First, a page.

It was finally my turn, and as I walked up to the counter to send my two packages another woman came in from behind me carrying a FedEX box. She obviously had no idea that she was not welcome there.
“Excuse me, do you accept FedEX packages?”
“No we don’t,” frowned the UPS Store worker. Disgusted that she even had to dignify that question with a response.
“Well, do you know where they accept FedEX packages around here?” The woman asked cautiously.
“No idea,” the UPS worker said cynically, as if it was a completely ridiculous question to ask.
I’m sorry, but the social media world has made me far more sensitive to this kind of poor customer service. What was this UPS worker thinking? Did she really need to act this way?
The customer had a problem to solve, but didn’t find any help at the UPS Store. Granted, the customer wasn’t trying to send a package through UPS, but clearly she doesn’t send packages often. It was also likely that she didn’t CHOOSE FedEX, it looked like a pre-paid package that was possibly sent to her.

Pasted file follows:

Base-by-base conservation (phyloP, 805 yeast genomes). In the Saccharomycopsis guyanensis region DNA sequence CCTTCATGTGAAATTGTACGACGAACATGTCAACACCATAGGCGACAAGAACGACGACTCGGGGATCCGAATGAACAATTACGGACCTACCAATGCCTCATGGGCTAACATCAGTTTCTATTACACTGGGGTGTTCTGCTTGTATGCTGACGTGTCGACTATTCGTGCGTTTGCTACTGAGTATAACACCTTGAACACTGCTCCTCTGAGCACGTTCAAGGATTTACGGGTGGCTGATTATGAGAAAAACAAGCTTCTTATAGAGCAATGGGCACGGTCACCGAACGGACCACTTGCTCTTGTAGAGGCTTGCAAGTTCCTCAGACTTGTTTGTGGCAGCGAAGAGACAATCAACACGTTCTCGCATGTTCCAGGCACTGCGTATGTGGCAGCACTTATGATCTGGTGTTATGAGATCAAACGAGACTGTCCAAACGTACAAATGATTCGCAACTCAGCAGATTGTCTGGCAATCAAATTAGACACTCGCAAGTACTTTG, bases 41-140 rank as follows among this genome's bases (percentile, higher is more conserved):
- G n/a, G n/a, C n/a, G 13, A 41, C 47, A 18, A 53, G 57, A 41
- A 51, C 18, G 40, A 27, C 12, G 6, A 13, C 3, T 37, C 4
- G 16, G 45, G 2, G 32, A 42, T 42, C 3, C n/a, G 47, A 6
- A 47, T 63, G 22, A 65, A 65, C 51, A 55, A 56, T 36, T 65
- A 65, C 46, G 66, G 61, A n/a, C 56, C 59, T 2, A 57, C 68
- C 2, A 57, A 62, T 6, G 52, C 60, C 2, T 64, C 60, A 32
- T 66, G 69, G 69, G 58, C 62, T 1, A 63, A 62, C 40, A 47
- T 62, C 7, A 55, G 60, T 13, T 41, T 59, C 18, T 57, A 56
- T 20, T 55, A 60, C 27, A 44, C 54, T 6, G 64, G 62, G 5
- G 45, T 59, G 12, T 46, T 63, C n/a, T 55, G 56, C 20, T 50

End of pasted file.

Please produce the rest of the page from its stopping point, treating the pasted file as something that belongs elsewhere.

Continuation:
The UPS Store could have won a new customer for life by:
-Helping this woman find a store close by
-Looking up a store for her in the phone book or on the computer
Was her question really that absurd? She walked into a “UPS Store” that used to be Mailbox Express in attempts to send out a FedEX package. How dare she, right?
Note to UPS Store employees: Put the customer first by learning where the nearest FedEX drop-off location is. It is probably a frequently asked question.
With the increased transparency of the internet, average customer service won’t cut it. Maybe nobody from UPS will ever read this blog post, but you can guarantee that me and the woman with the FedEX box will go elsewhere to handle shipping needs.